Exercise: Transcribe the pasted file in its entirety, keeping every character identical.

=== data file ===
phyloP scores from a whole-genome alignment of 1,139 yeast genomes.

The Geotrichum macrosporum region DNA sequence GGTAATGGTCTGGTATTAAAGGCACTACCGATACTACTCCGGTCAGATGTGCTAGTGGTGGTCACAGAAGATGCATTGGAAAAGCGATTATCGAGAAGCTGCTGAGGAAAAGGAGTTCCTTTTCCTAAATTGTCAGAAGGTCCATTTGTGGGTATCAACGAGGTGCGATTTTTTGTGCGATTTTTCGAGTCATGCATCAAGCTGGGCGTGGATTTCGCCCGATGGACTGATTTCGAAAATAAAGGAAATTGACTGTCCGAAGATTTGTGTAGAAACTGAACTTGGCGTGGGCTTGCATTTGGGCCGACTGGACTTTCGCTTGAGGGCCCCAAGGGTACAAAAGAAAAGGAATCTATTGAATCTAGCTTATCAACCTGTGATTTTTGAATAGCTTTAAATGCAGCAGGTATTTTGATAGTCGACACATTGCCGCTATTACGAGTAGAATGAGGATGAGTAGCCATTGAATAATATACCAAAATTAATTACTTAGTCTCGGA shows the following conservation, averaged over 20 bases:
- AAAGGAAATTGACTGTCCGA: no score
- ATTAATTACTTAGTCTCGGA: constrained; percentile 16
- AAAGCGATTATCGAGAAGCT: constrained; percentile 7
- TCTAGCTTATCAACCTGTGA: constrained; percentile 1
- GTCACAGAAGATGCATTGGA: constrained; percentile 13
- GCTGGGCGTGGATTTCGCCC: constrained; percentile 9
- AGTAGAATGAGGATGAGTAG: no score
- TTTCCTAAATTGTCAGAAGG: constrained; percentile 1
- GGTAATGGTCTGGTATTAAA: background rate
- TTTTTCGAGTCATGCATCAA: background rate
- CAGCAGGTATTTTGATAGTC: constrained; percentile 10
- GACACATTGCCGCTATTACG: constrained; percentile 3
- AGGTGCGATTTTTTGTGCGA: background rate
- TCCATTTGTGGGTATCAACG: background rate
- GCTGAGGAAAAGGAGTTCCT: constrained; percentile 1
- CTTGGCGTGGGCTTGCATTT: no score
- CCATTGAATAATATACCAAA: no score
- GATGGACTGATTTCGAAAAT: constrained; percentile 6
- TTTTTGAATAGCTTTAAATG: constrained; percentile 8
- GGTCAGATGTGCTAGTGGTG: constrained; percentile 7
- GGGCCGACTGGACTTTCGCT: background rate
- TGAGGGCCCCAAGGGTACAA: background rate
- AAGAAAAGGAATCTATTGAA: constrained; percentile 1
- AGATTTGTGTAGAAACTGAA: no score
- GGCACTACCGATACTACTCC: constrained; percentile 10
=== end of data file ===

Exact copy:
phyloP scores from a whole-genome alignment of 1,139 yeast genomes.

The Geotrichum macrosporum region DNA sequence GGTAATGGTCTGGTATTAAAGGCACTACCGATACTACTCCGGTCAGATGTGCTAGTGGTGGTCACAGAAGATGCATTGGAAAAGCGATTATCGAGAAGCTGCTGAGGAAAAGGAGTTCCTTTTCCTAAATTGTCAGAAGGTCCATTTGTGGGTATCAACGAGGTGCGATTTTTTGTGCGATTTTTCGAGTCATGCATCAAGCTGGGCGTGGATTTCGCCCGATGGACTGATTTCGAAAATAAAGGAAATTGACTGTCCGAAGATTTGTGTAGAAACTGAACTTGGCGTGGGCTTGCATTTGGGCCGACTGGACTTTCGCTTGAGGGCCCCAAGGGTACAAAAGAAAAGGAATCTATTGAATCTAGCTTATCAACCTGTGATTTTTGAATAGCTTTAAATGCAGCAGGTATTTTGATAGTCGACACATTGCCGCTATTACGAGTAGAATGAGGATGAGTAGCCATTGAATAATATACCAAAATTAATTACTTAGTCTCGGA shows the following conservation, averaged over 20 bases:
- AAAGGAAATTGACTGTCCGA: no score
- ATTAATTACTTAGTCTCGGA: constrained; percentile 16
- AAAGCGATTATCGAGAAGCT: constrained; percentile 7
- TCTAGCTTATCAACCTGTGA: constrained; percentile 1
- GTCACAGAAGATGCATTGGA: constrained; percentile 13
- GCTGGGCGTGGATTTCGCCC: constrained; percentile 9
- AGTAGAATGAGGATGAGTAG: no score
- TTTCCTAAATTGTCAGAAGG: constrained; percentile 1
- GGTAATGGTCTGGTATTAAA: background rate
- TTTTTCGAGTCATGCATCAA: background rate
- CAGCAGGTATTTTGATAGTC: constrained; percentile 10
- GACACATTGCCGCTATTACG: constrained; percentile 3
- AGGTGCGATTTTTTGTGCGA: background rate
- TCCATTTGTGGGTATCAACG: background rate
- GCTGAGGAAAAGGAGTTCCT: constrained; percentile 1
- CTTGGCGTGGGCTTGCATTT: no score
- CCATTGAATAATATACCAAA: no score
- GATGGACTGATTTCGAAAAT: constrained; percentile 6
- TTTTTGAATAGCTTTAAATG: constrained; percentile 8
- GGTCAGATGTGCTAGTGGTG: constrained; percentile 7
- GGGCCGACTGGACTTTCGCT: background rate
- TGAGGGCCCCAAGGGTACAA: background rate
- AAGAAAAGGAATCTATTGAA: constrained; percentile 1
- AGATTTGTGTAGAAACTGAA: no score
- GGCACTACCGATACTACTCC: constrained; percentile 10